MEP INTEREST GROUP MEETING
21 February 2018
Marian Harkin MEP opened the meeting by telling participants that, over the last century, the primary burden of disease in children and young people has shifted from infectious diseases towards chronic conditions.
She said the good news was that medical care has advanced so that most young people in chronic ill-health are surviving to become adults. However, many young people living with chronic pain or a neurological condition still struggle to meet some of the challenges of becoming independent adults in modern society. And finding a job is especially challenging in times when youth unemployment across Europe is so high.
She referenced the Written Declaration she launched with the Interest Group in 2016 and said, that although this was not passed, the asks therein would continue to be taken forward.
She then handed over to the first two speakers who spoke about their personal experience of being diagnosed with a neurological and chronic pain disorder, respectively, and the impact this had on their ability to work.
Both speakers spoke about how the invisible nature of their diseases made it even more difficult for employers and colleagues to understand the challenges faced. In MS, for example, 80% stop working within 15 years of diagnosis.
They also spoke about the value of patient organisations in supporting young people diagnosed with such chronic conditions, with Jacobo Santamarta Barral presenting the work of the European Multiple Sclerosis Platform on the topic. He mentioned their projects – such as: Ready to Work, Paving the Path to Participation, Believe and Achieve and so on.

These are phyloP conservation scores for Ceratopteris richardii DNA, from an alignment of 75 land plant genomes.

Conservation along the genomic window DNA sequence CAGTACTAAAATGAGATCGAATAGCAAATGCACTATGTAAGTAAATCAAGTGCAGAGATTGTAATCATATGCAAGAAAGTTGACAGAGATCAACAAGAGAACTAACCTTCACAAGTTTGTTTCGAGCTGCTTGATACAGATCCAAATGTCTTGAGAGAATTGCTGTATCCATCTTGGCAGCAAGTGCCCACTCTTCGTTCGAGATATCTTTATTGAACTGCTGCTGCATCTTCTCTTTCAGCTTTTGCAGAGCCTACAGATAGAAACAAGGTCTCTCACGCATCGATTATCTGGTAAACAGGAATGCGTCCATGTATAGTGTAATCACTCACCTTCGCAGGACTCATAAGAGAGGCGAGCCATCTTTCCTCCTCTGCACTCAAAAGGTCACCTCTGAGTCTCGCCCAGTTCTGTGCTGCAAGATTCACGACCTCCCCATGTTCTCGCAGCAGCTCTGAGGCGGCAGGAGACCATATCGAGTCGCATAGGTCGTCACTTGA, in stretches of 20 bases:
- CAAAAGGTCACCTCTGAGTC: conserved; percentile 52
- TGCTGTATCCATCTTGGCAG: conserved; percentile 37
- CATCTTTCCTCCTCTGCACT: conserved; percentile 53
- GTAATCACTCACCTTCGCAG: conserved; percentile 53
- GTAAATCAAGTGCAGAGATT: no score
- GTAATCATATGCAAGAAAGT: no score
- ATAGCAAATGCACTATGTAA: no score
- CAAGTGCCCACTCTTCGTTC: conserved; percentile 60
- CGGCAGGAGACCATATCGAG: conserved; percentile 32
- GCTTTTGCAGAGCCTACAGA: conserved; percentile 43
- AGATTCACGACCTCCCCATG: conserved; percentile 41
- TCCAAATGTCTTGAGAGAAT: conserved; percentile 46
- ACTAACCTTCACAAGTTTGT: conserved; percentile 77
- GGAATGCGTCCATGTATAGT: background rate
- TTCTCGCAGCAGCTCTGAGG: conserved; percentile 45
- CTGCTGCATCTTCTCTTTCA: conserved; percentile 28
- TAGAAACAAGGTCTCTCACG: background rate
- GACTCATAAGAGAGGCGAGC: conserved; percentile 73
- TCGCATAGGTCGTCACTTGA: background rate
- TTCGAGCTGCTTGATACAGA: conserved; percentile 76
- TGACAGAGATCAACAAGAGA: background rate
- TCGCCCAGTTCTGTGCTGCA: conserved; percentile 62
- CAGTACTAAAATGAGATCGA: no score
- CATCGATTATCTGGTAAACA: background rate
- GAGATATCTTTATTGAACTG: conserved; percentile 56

See more here: http://www.emsp.org/projects/
Peter Boyd of Young PARE (People living with Arthritis and Rheumatism in Europe), spoke about the economic impact: ‘Last year’s (10 year record high) EU GDP growth of 2.4% was almost entirely wiped out by the 2% lost EVERY YEAR through Musculoskeletal disorders.’
He called on the EU to create employment schemes, which are seen as long-term investments and not short-term costs. And, at a national level, he asked that current structures which disincentive return to work – often due to loss of benefits – be overhauled.
These powerful opening presentations were followed by a discussion – chaired by EFNA Executive Director, Donna Walsh – where three panelists were asked to make three recommendations to the EU Institutions on how the situation can be improved.
Marijeta Mojašević, Member of the Youth Board at the European Network of Independent Living – Youth said that the EU should:
- Work on raising awareness amongst employers about nature of neurological disorders and the needs for those affected in the workplace.
- Encourage employers to meet these needs through reasonable accommodations in the workplace.
- Widely share best practice from member state on accommodating young people affected by chronic conditions in the workplace – including campaigns targeting wider society.
Yolita Pavlova of the European Patients’ Forum – Youth Group asked that the EU recognise that:
- Young patients are young people.
- Reasonable adjustments in the work environment can support young patients with chronic conditions to improve their efficiency. These could be locating a work station near the toilets, providing a quiet room or home office possibilities.